place in the overall tournament. [60]

Carlsen was one of 21 players in the six-tournament

FIDE Grand Prix 2008–2009 , a qualifier for the World

Chess Championship 2012 . In the first tournament, in

Baku, Azerbaijan , he finished in a three-way tie for

first place, with another 2800 PR. Carlsen later

withdrew from the Grand Prix cycle despite his initial

success, criticizing how FIDE was "changing the rules

dramatically in the middle of a [World Championship]

cycle". [61]

Carlsen won a rapid match against Peter Leko held in

Miskolc, Hungary, scoring 5–3. [62] In June, Carlsen

won the annual Aerosvit event, [63] finishing

undefeated with 8/11 in a category 19 field and

achieving a PR of 2877, his best PR at that point in

his career. [64] Playing in the category 18 Biel

Grandmaster Tournament, Carlsen finished third with

6/10, with a PR of 2740. [65]

In the Mainz World Rapid Chess Championship,

Carlsen finished in second place after losing the final

to defending champion Anand 3–1. [66] In the

qualification round Carlsen scoring 1½–½ against

Judit Polgár, 1–1 against Anand and 1–1 against

Alexander Morozevich . [67] In the category 22 Bilbao

Masters, Carlsen tied for second with a 2768 PR. [68]

Playing in Group A of the Corus chess tournament,

Carlsen tied for fifth with a 2739 PR. [69] In the

Linares chess tournament, Carlsen finished third with

a 2777 PR. [70] Carlsen tied for second place with

Veselin Topalov at the M-Tel Masters (category 21)

tournament in Sofia, Bulgaria. He lost to eventual

winner Alexei Shirov in their final game, dropping him

from first. [71]

Carlsen won the category 21 Nanjing Pearl Spring

tournament, 2½ points ahead of second-place finisher

Topalov, the world's highest-rated player at the time.

He scored an undefeated 8/10, winning every game as

white (against Topalov, Wang Yue, Leko, Radjabov,

and Jakovenko), and also winning as black against

Jakovenko. By rating performance, this was one of the

greatest results in history, with a PR of 3002. [72]

Chess statistician Jeff Sonas has declared it one of

the 20 best tournament performances of all time, and

the best chess performance of all time by a teenager.

[73]

In the Tal Memorial, played from 5 to 14 November,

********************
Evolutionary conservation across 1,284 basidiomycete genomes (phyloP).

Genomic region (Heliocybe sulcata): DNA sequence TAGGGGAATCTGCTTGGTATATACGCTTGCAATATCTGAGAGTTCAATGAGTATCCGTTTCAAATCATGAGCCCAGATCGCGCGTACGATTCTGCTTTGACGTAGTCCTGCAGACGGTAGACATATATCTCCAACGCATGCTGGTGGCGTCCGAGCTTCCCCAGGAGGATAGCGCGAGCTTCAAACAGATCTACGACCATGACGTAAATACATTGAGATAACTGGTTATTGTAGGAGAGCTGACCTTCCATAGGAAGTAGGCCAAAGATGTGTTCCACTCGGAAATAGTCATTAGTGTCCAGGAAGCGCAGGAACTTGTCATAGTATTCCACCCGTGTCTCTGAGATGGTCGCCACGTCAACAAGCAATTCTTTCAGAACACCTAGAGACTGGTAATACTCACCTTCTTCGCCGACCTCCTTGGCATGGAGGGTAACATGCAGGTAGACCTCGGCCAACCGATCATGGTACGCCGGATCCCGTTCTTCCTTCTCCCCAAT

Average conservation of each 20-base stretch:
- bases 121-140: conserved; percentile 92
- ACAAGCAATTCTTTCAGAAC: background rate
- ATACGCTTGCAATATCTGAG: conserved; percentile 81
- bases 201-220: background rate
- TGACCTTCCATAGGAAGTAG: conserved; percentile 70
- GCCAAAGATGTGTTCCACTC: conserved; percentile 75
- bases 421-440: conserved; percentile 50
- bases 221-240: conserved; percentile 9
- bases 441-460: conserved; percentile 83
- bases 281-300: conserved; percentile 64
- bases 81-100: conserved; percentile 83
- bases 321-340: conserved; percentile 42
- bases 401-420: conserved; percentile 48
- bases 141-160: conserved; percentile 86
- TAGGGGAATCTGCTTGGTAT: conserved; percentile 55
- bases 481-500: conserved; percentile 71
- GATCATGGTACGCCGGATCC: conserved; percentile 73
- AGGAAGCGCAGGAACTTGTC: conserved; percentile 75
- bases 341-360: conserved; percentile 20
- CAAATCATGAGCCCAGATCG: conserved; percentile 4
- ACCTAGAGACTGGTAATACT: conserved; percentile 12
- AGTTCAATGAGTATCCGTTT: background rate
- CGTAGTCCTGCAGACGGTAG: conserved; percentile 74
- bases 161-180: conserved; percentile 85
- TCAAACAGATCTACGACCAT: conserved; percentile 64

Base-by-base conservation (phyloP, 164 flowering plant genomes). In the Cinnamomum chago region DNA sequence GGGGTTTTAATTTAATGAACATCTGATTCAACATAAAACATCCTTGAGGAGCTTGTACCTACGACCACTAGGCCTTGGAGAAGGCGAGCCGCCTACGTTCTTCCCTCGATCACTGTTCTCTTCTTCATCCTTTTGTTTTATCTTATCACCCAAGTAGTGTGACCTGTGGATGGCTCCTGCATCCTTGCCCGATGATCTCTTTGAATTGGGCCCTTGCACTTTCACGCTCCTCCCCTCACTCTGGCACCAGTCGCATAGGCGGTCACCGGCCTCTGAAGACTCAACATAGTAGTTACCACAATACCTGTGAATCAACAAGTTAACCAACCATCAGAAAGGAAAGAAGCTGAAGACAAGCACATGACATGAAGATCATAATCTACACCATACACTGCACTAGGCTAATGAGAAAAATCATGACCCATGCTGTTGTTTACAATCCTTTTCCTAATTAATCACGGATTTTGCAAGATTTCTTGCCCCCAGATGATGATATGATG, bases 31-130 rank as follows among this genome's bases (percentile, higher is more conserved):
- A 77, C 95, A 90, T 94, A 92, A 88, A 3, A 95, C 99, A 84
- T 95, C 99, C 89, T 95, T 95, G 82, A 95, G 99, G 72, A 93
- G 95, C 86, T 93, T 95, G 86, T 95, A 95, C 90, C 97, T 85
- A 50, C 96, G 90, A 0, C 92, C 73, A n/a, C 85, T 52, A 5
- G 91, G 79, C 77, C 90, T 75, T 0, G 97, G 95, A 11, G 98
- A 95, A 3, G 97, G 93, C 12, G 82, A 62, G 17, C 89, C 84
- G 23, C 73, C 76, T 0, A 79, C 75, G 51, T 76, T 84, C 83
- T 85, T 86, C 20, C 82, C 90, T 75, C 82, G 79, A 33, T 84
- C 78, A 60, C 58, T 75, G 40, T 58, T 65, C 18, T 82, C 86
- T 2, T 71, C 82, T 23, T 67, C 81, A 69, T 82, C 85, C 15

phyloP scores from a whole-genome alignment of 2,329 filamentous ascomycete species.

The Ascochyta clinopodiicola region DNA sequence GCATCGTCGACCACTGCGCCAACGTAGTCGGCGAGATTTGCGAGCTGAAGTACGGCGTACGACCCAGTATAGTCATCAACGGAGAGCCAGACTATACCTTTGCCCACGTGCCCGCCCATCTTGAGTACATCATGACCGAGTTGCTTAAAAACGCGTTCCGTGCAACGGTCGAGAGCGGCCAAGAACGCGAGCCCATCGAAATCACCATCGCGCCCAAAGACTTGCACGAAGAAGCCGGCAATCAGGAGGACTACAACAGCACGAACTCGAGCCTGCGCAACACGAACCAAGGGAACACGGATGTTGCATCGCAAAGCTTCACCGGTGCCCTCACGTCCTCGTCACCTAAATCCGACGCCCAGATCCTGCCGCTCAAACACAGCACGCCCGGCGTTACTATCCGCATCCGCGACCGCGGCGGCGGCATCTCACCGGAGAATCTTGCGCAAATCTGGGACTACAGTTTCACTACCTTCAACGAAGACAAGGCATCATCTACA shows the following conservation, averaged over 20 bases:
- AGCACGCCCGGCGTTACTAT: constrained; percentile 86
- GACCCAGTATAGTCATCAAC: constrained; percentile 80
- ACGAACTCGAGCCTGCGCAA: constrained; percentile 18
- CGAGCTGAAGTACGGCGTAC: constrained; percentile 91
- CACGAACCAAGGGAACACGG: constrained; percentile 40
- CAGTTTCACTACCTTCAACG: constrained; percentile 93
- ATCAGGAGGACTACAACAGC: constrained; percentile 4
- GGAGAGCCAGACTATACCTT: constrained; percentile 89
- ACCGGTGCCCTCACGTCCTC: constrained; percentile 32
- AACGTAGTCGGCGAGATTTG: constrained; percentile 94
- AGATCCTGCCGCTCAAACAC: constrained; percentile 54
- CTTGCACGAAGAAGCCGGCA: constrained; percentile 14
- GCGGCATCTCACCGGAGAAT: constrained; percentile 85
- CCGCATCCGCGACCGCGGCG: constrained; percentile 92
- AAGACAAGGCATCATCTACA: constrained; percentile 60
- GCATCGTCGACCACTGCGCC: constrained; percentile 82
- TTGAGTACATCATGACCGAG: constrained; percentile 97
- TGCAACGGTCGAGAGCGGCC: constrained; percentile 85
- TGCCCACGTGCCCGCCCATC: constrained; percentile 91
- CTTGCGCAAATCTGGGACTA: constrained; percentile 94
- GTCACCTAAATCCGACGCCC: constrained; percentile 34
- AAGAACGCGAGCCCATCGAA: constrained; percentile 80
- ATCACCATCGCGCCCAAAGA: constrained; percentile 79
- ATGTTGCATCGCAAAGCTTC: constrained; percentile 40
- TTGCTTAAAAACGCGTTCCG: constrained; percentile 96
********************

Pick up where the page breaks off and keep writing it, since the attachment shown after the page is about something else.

Carlsen started with seven straight draws, but finished

with wins over Ruslan Ponomariov and Peter Leko.

This result put Carlsen in shared second place behind

Kramnik and equal with Ivanchuk. [74][75] After the

Tal Memorial, Carlsen won the World Blitz

Championship, played from 16 to 18 November in

Moscow, Russia. His score of 28 wins, 6 draws and 8

losses left him three points ahead of Anand, who

finished in second place. [76]

Carlsen at the World Blitz

Championship 2009

Carlsen entered the London Chess Classic as the top

seed in a field including Kramnik, Hikaru Nakamura ,

Michael Adams, Nigel Short , Ni Hua, Luke McShane

and David Howell. He defeated Kramnik in round one

and went on to win the tournament with 13/21 (three

points were awarded for a win, and one for a draw;

using classical scoring he finished with 5/7) and a PR

of 2844, one point ahead of Kramnik. This victory

propelled him to the top of the FIDE rating list,

surpassing Veselin Topalov. [77]

Based on his average ranking from the July 2009 and

January 2010 FIDE lists, Carlsen qualified for the

Candidates Tournament that would determine the

challenger to World Champion Viswanathan Anand in

the World Chess Championship 2012. In November

2010, however, Carlsen announced he was withdrawing

from the Candidates Tournament. Carlsen described

the 2008–12 cycle as "[not] sufficiently modern and

fair", and wrote that "Reigning champion privileges,

the long (five year) span of the cycle, changes made

during the cycle resulting in a new format

(Candidates) that no World Champion has had to go

through since Kasparov, puzzling ranking criteria as

well as the shallow ceaseless match-after-match

concept are all less than satisfactory in my

opinion." [78]

In early 2009 Carlsen engaged former World

Champion Garry Kasparov as a personal trainer. [79]

In September their partnership was revealed to the

public by Norwegian newspapers. [80][81]

Responding to a question in an interview with Time

magazine in December 2009 regarding whether he

used computers when studying chess, Carlsen

explained that he does not use a chess set when

studying on his own. [82]

Carlsen won the Corus chess tournament played 16–

31 January with 8½ points. His ninth-round loss to

Kramnik ended a streak of 36 rated games

undefeated. [83] Carlsen appeared to struggle in the

last round against Fabiano Caruana , but saved a draw,

leaving him half a point ahead of Kramnik and Shirov.

[84]

In March it was announced that Carlsen had split from

Kasparov and would no longer use him as a trainer,

[85] although this was put into different context by

Carlsen himself in an interview with the German

magazine Der Spiegel, in which he stated that they

would remain in contact and he would continue to

attend training sessions with Kasparov. [86] In 2011,